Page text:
Thursday, April 8, 2010

Review: The Third - The Girl with the Blue Eye

Anime and I go back a long way, as I have demonstrated in the past. Basically I used to be really into it when I was a kid but got burnt out on it during my time as president of my college’s anime club and I never really recovered. Too much of a good thing apparently makes you realize it’s actually mostly mediocre. I’m trying to get back into it though, slowly but surely. So when I came across an anime I never heard of I figured that be a great way to start fresh with the whole “genre”. Did it live up to expectations or did it justify my self-imposed anime embargo?
The Third: The Girl with the Blue Eye came out in Japan in 2006 but didn’t make its way stateside until 2007. Like with Slayers and the fairly recent and popular The Melancholy of Haruhi Suzumiya The Third was based on a series of Light Novels. For those not in the know Light Novels are a Japanese style of book which is generally longer than a novella but shorter than a full sized novel (Though it varies) and are usually aimed at a Junior High and High School demographic. Sometimes this can result in adaptation into animation like with manga. Anyway the fact that the plot is based on a book becomes pretty obvious fairly soon into the cartoon.
Honoka is a 17-year old swordswoman, a jack-of-all-trades who tries to make a living in a world torn to shreds many years after a devastating war. Known as the “Sword Dancer” she has earned herself a reputation for being extremely skilled with a blade. The humans of the world are under the rule The Third, an enigmatic race of three-eyed humanoids who claim to want to prevent the repeat of war by limiting the amount of technology the Average Joe gets to own; sometimes violently. One day, while out in the desert with her AI/tank/partner/primary mode of transportation Bogie, Honoka comes across a mysterious young man wandering by himself. After rescuing him from giant ants (Armored giant ants, in fact) the man, calling himself Iks, asks to join her on her journey as he would like to see this world through her eyes which she agrees to.
From the description of Honoka you might think that this is a fighting anime. Add to the fact that she and a few other characters can sense and manipulate chi you’d expecting all sorts of martial arts action, but this isn’t the case. Oh sure our Honoka gets into plenty of fights over the course of the series but they’re mainly her fighting against robots and giant bugs and the number of real opponent to fight on her level is surprising low (As opposed to s-CRY-ed, for example). Robots, you say? Sure, in addition to tanks, swords and firearms Honoka also utilizes a fighting robot, but doesn’t use it nearly enough for me to give it the Giant Robot stamp. Even though there’s an obvious chemistry (Or whatever passes for such in anime) between the two main characters I wouldn’t call this a romance story either since, well, they don’t really do anything particularly romantic the entire series other than just talk friendly to each other.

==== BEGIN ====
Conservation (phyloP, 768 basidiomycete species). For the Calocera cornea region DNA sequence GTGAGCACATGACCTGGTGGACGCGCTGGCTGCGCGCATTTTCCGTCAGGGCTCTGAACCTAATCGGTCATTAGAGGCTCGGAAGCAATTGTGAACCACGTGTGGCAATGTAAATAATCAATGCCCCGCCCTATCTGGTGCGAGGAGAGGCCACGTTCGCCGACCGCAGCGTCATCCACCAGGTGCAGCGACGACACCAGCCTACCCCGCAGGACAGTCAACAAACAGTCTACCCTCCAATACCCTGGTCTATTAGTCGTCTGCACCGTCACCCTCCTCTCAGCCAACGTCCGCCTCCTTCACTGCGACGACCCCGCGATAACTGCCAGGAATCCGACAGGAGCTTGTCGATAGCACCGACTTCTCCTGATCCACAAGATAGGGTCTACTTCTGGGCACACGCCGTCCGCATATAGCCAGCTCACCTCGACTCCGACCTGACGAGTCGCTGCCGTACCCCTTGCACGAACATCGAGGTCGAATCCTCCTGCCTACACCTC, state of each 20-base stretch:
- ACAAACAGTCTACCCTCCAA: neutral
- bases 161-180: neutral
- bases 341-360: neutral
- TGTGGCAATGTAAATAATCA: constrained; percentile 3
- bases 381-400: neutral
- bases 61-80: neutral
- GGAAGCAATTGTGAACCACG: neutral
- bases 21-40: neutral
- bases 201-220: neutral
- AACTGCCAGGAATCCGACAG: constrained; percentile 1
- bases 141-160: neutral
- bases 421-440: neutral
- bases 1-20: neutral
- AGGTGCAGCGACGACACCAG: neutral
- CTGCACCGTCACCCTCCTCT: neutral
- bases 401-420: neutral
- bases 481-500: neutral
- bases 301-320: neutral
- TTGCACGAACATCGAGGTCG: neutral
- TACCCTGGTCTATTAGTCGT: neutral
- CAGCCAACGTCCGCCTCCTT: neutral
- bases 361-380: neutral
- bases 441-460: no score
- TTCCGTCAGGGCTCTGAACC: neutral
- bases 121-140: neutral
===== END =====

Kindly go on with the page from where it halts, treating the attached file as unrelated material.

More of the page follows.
"Do you want to make-out?"
"Nah. I'd rather dance around the issue for 24 episodes."
It seems that this show can’t really decide what it wants to be as it blends action, comedy, drama, and a dab of romance. At first I wanted to mark it down for this but as the show went on I realized that the anime had something of an episodic nature to it. The show lacks a larger underlying plot for the most part and instead seems to be a series of shorter adventures of varying episode length. As these are based on novels I assumed that perhaps they were pulled from different novels, but unfortunately I was unable to get confirmation of this. Regardless this almost feels like a Slice of Life story, assuming the life we’re taking a slice out of is filled with pseudo-aliens, robots and giant ants. Aside from the initial confusing the element blend became almost unnoticeable by the time I finished the series.
The artwork in this cartoon is absolutely sub-par. Most of the show is more or less average; mostly okay character design but sometimes with background images resembling something I’d draw...when I was six. Aside from that there are a few episodes where the animation takes a huge dip in quality leading to shockingly dreadful results. One episode, about half-way through the series, was such garbage art wise that I almost stopped watching the show altogether. The next episode things were back to normal. What happened? Were they over budget and needed to spare a few yen for to finish the show so they cut back on the animation? Like I said it happens a few times in the show so, along with general animation that wasn’t so wonderful to begin with, I found myself unimpressed with the visuals.
Aw man, that's the lead character I wanted
Characters are a mixed bag. Easily the most interesting character is Honoka. She starts off as a typical hot-headed (And hot-blooded) tomboy but as the series progresses she demonstrates an incredible capacity for empathy. She’s also a warrior poet, spending most of the series quoting poems. She even has a pretty irresponsible side to her as she likes to spend large amounts of her pay on guns and ammo. Not because she needs them but because guns are cool. She is layered and dynamic figure who doesn’t fit any one archetype. The only problem with her was that the character's flaws we see in the beginning kind of disappear by about a quarter of the way, making a few callbacks but otherwise being replaced by a saintly, almost preachy, figure who can do no wrong. I would have preferred to see more of that tomboy with a temper who also happens to be well armed.